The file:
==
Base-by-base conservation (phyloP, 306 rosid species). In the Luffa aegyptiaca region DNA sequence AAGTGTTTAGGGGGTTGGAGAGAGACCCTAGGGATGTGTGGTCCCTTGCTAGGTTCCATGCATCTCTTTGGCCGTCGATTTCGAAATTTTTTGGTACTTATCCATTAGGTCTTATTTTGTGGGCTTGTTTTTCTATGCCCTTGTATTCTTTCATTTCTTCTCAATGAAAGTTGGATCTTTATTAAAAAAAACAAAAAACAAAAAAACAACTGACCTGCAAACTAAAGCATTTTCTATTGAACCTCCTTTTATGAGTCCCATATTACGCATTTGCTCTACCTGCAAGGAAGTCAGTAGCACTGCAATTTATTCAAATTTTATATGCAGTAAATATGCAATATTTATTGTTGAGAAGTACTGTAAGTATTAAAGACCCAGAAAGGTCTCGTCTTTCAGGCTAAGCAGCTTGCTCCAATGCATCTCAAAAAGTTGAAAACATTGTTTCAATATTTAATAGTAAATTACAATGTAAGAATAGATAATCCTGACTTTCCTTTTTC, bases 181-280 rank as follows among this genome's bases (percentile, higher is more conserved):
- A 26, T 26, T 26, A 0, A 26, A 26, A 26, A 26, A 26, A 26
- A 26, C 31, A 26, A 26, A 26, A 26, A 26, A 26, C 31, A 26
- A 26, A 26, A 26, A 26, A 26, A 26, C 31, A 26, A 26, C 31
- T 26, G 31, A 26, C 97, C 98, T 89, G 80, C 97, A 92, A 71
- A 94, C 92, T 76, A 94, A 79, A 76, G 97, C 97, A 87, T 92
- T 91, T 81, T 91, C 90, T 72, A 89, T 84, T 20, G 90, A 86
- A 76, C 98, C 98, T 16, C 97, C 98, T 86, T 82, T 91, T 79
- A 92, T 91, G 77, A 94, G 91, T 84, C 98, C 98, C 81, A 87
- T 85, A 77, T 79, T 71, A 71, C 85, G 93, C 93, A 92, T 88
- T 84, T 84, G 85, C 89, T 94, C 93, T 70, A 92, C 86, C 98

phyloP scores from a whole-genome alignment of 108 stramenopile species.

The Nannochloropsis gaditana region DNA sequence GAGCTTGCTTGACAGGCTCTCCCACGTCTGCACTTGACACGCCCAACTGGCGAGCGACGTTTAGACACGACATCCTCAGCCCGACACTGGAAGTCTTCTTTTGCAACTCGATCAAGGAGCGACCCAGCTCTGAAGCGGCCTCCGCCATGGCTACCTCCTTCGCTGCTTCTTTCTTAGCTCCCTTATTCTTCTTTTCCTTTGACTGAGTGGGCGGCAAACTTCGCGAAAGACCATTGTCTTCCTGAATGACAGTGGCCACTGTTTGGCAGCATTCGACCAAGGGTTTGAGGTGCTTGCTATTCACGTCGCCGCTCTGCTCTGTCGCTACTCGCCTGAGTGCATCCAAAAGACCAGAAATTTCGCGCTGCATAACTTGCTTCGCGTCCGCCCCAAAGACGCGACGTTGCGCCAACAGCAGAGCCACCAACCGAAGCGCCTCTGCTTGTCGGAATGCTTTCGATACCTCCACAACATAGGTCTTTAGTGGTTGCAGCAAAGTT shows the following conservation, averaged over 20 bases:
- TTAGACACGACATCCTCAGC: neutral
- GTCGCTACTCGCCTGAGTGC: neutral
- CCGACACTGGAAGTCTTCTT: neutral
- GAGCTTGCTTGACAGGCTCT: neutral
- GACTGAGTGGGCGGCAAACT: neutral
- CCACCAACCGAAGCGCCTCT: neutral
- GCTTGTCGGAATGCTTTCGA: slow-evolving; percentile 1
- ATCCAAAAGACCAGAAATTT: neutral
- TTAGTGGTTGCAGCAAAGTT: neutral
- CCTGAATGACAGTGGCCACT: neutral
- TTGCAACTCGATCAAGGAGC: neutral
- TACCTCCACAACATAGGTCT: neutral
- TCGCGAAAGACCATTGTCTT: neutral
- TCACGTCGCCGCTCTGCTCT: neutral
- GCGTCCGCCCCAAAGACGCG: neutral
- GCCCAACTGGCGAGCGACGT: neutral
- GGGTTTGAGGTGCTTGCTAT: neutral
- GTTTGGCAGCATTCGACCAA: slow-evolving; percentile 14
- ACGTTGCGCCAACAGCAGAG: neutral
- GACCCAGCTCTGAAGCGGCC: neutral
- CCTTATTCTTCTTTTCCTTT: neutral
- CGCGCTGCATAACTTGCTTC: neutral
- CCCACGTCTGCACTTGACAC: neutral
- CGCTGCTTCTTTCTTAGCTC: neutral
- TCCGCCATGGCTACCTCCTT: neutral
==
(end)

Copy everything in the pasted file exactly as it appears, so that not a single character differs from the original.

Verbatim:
Base-by-base conservation (phyloP, 306 rosid species). In the Luffa aegyptiaca region DNA sequence AAGTGTTTAGGGGGTTGGAGAGAGACCCTAGGGATGTGTGGTCCCTTGCTAGGTTCCATGCATCTCTTTGGCCGTCGATTTCGAAATTTTTTGGTACTTATCCATTAGGTCTTATTTTGTGGGCTTGTTTTTCTATGCCCTTGTATTCTTTCATTTCTTCTCAATGAAAGTTGGATCTTTATTAAAAAAAACAAAAAACAAAAAAACAACTGACCTGCAAACTAAAGCATTTTCTATTGAACCTCCTTTTATGAGTCCCATATTACGCATTTGCTCTACCTGCAAGGAAGTCAGTAGCACTGCAATTTATTCAAATTTTATATGCAGTAAATATGCAATATTTATTGTTGAGAAGTACTGTAAGTATTAAAGACCCAGAAAGGTCTCGTCTTTCAGGCTAAGCAGCTTGCTCCAATGCATCTCAAAAAGTTGAAAACATTGTTTCAATATTTAATAGTAAATTACAATGTAAGAATAGATAATCCTGACTTTCCTTTTTC, bases 181-280 rank as follows among this genome's bases (percentile, higher is more conserved):
- A 26, T 26, T 26, A 0, A 26, A 26, A 26, A 26, A 26, A 26
- A 26, C 31, A 26, A 26, A 26, A 26, A 26, A 26, C 31, A 26
- A 26, A 26, A 26, A 26, A 26, A 26, C 31, A 26, A 26, C 31
- T 26, G 31, A 26, C 97, C 98, T 89, G 80, C 97, A 92, A 71
- A 94, C 92, T 76, A 94, A 79, A 76, G 97, C 97, A 87, T 92
- T 91, T 81, T 91, C 90, T 72, A 89, T 84, T 20, G 90, A 86
- A 76, C 98, C 98, T 16, C 97, C 98, T 86, T 82, T 91, T 79
- A 92, T 91, G 77, A 94, G 91, T 84, C 98, C 98, C 81, A 87
- T 85, A 77, T 79, T 71, A 71, C 85, G 93, C 93, A 92, T 88
- T 84, T 84, G 85, C 89, T 94, C 93, T 70, A 92, C 86, C 98

phyloP scores from a whole-genome alignment of 108 stramenopile species.

The Nannochloropsis gaditana region DNA sequence GAGCTTGCTTGACAGGCTCTCCCACGTCTGCACTTGACACGCCCAACTGGCGAGCGACGTTTAGACACGACATCCTCAGCCCGACACTGGAAGTCTTCTTTTGCAACTCGATCAAGGAGCGACCCAGCTCTGAAGCGGCCTCCGCCATGGCTACCTCCTTCGCTGCTTCTTTCTTAGCTCCCTTATTCTTCTTTTCCTTTGACTGAGTGGGCGGCAAACTTCGCGAAAGACCATTGTCTTCCTGAATGACAGTGGCCACTGTTTGGCAGCATTCGACCAAGGGTTTGAGGTGCTTGCTATTCACGTCGCCGCTCTGCTCTGTCGCTACTCGCCTGAGTGCATCCAAAAGACCAGAAATTTCGCGCTGCATAACTTGCTTCGCGTCCGCCCCAAAGACGCGACGTTGCGCCAACAGCAGAGCCACCAACCGAAGCGCCTCTGCTTGTCGGAATGCTTTCGATACCTCCACAACATAGGTCTTTAGTGGTTGCAGCAAAGTT shows the following conservation, averaged over 20 bases:
- TTAGACACGACATCCTCAGC: neutral
- GTCGCTACTCGCCTGAGTGC: neutral
- CCGACACTGGAAGTCTTCTT: neutral
- GAGCTTGCTTGACAGGCTCT: neutral
- GACTGAGTGGGCGGCAAACT: neutral
- CCACCAACCGAAGCGCCTCT: neutral
- GCTTGTCGGAATGCTTTCGA: slow-evolving; percentile 1
- ATCCAAAAGACCAGAAATTT: neutral
- TTAGTGGTTGCAGCAAAGTT: neutral
- CCTGAATGACAGTGGCCACT: neutral
- TTGCAACTCGATCAAGGAGC: neutral
- TACCTCCACAACATAGGTCT: neutral
- TCGCGAAAGACCATTGTCTT: neutral
- TCACGTCGCCGCTCTGCTCT: neutral
- GCGTCCGCCCCAAAGACGCG: neutral
- GCCCAACTGGCGAGCGACGT: neutral
- GGGTTTGAGGTGCTTGCTAT: neutral
- GTTTGGCAGCATTCGACCAA: slow-evolving; percentile 14
- ACGTTGCGCCAACAGCAGAG: neutral
- GACCCAGCTCTGAAGCGGCC: neutral
- CCTTATTCTTCTTTTCCTTT: neutral
- CGCGCTGCATAACTTGCTTC: neutral
- CCCACGTCTGCACTTGACAC: neutral
- CGCTGCTTCTTTCTTAGCTC: neutral
- TCCGCCATGGCTACCTCCTT: neutral